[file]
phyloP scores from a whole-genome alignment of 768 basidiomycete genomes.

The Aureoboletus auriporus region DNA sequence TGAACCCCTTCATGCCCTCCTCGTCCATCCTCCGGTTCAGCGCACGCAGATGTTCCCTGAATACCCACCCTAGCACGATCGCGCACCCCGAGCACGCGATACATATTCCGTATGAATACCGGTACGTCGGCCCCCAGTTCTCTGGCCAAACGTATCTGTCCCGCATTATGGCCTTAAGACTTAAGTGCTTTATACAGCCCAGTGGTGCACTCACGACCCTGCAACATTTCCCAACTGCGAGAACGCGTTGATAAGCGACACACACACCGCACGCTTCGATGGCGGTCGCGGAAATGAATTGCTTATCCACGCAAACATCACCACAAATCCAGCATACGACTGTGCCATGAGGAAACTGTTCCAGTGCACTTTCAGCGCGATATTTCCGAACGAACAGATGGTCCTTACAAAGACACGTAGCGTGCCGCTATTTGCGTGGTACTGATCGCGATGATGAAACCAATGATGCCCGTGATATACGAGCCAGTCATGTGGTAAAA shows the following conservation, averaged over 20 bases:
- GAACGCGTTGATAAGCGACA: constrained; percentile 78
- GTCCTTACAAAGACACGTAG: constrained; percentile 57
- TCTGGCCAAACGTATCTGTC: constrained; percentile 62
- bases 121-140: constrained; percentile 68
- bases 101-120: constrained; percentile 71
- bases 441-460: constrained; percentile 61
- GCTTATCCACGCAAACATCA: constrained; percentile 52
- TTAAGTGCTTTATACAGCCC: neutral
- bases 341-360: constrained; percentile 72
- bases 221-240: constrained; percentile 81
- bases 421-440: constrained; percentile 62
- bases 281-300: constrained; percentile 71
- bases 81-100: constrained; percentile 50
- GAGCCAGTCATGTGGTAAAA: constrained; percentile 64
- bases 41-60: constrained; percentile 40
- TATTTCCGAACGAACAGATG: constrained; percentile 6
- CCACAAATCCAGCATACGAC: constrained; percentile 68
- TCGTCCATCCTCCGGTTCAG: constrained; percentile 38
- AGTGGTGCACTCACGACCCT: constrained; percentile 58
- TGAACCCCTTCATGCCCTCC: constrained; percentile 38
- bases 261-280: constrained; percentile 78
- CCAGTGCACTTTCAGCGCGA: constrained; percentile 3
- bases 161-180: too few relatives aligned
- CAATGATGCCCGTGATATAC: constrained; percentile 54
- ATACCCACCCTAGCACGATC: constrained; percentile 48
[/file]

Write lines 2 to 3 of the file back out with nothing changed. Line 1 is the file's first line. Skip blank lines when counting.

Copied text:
The Aureoboletus auriporus region DNA sequence TGAACCCCTTCATGCCCTCCTCGTCCATCCTCCGGTTCAGCGCACGCAGATGTTCCCTGAATACCCACCCTAGCACGATCGCGCACCCCGAGCACGCGATACATATTCCGTATGAATACCGGTACGTCGGCCCCCAGTTCTCTGGCCAAACGTATCTGTCCCGCATTATGGCCTTAAGACTTAAGTGCTTTATACAGCCCAGTGGTGCACTCACGACCCTGCAACATTTCCCAACTGCGAGAACGCGTTGATAAGCGACACACACACCGCACGCTTCGATGGCGGTCGCGGAAATGAATTGCTTATCCACGCAAACATCACCACAAATCCAGCATACGACTGTGCCATGAGGAAACTGTTCCAGTGCACTTTCAGCGCGATATTTCCGAACGAACAGATGGTCCTTACAAAGACACGTAGCGTGCCGCTATTTGCGTGGTACTGATCGCGATGATGAAACCAATGATGCCCGTGATATACGAGCCAGTCATGTGGTAAAA shows the following conservation, averaged over 20 bases:
- GAACGCGTTGATAAGCGACA: constrained; percentile 78